Tokyo-based AIJ Investment Advisors lost $1.3 billion (819.2 million pounds) in bad bets on equity and bond derivatives, losing the bulk of the pension funds it was managing, Japan's financial regulator said on Friday after stripping the firm of its registration.

The Financial Services Agency (FSA) said AIJ, whose offices were earlier raided by the Securities and Exchange Surveillance Commission (SESC), was unable to account for most of the $2.4 billion assets under its management and had falsified its report to investors to cover up its losses in one of the biggest scandals of its kind in Japan.

The SESC has started a compulsory investigation today, Financial Services Minister Shozaburo Jimi told a news conference. We regret that there was a serious falsehood in (AIJ's) business report.

The FSA, under fire for failing to prevent the scandal, has launched an investigation into all 265 discretionary asset managers in Japan.

Pensions are a sensitive political issue in Japan, a rapidly ageing society that is grappling with how to pay for its swelling population of retirees.

An official at the SESC said AIJ President Kazuhiko Asakawa traded Nikkei 225 futures and options and Japanese government bonds futures and options through brokers in Singapore.

Asakawa's basic strategy was to bet against the market trend, giving frequent investment instructions to brokers, the official said.

He was a contrarian. His basic strategy was to short JGBs, betting that yields would go up, the official said in a separate briefing. He suffered a massive loss after losing the right timing to hedge against or unwind his positions.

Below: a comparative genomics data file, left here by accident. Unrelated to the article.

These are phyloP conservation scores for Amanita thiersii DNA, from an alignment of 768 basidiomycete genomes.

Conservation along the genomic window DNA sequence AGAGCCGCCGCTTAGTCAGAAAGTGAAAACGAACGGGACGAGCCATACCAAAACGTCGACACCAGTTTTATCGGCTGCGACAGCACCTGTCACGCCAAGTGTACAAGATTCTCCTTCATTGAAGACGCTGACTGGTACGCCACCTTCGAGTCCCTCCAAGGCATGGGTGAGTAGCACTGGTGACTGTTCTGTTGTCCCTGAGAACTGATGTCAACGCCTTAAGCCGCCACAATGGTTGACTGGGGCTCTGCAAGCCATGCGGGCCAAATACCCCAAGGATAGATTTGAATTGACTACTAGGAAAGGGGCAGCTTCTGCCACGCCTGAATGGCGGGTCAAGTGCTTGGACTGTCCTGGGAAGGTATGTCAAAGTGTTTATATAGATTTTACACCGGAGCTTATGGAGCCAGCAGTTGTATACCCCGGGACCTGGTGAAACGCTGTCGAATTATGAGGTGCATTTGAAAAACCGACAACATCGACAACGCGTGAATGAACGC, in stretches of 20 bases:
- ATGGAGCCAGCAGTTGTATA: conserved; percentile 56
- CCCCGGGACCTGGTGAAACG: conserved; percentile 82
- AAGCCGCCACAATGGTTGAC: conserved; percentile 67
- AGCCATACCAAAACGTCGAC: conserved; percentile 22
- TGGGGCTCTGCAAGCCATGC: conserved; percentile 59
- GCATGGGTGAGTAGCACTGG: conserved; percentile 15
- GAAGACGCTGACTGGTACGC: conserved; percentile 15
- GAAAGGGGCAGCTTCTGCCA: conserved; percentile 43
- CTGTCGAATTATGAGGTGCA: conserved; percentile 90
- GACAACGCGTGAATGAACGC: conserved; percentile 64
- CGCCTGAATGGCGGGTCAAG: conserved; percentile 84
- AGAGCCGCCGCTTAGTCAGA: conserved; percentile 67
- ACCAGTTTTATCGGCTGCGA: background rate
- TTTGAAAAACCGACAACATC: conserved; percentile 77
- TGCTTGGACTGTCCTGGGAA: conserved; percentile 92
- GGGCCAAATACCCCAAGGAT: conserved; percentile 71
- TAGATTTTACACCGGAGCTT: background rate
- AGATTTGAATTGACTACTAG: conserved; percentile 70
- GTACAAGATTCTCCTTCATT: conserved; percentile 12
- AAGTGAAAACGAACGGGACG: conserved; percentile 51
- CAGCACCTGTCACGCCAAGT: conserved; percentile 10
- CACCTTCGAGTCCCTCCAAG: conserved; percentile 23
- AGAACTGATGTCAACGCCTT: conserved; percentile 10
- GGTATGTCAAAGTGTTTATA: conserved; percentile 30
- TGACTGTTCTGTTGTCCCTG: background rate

The SESC said it has found AIJ's investment loss totalled 109.2 billion yen ($1.32 billion) from derivatives trading conducted between 2002 and 2011. During the period, AIJ collected about 145.8 billion yen, mostly from small companies that entrusted the asset manager with their pension funds.

As of December, the number of investors in AIJ's funds totalled 104 clients, including 92 corporate pension funds, the SESC said.

Japanese politicians are considering regulations such as limiting risky investments to give great protection to pensions.

Unlike banks and brokerages, investment advisory firms are not regularly inspected by regulators and their filings are not so closely scrutinised, raising concerns about the safety of the pension money they manage. ($1 = 82.4950 Japanese yen)

(Reporting by Taiga Uranaka, Emi Emoto and Chikafumi Hodo; Editing by Richard Pullin and Alex Richardson)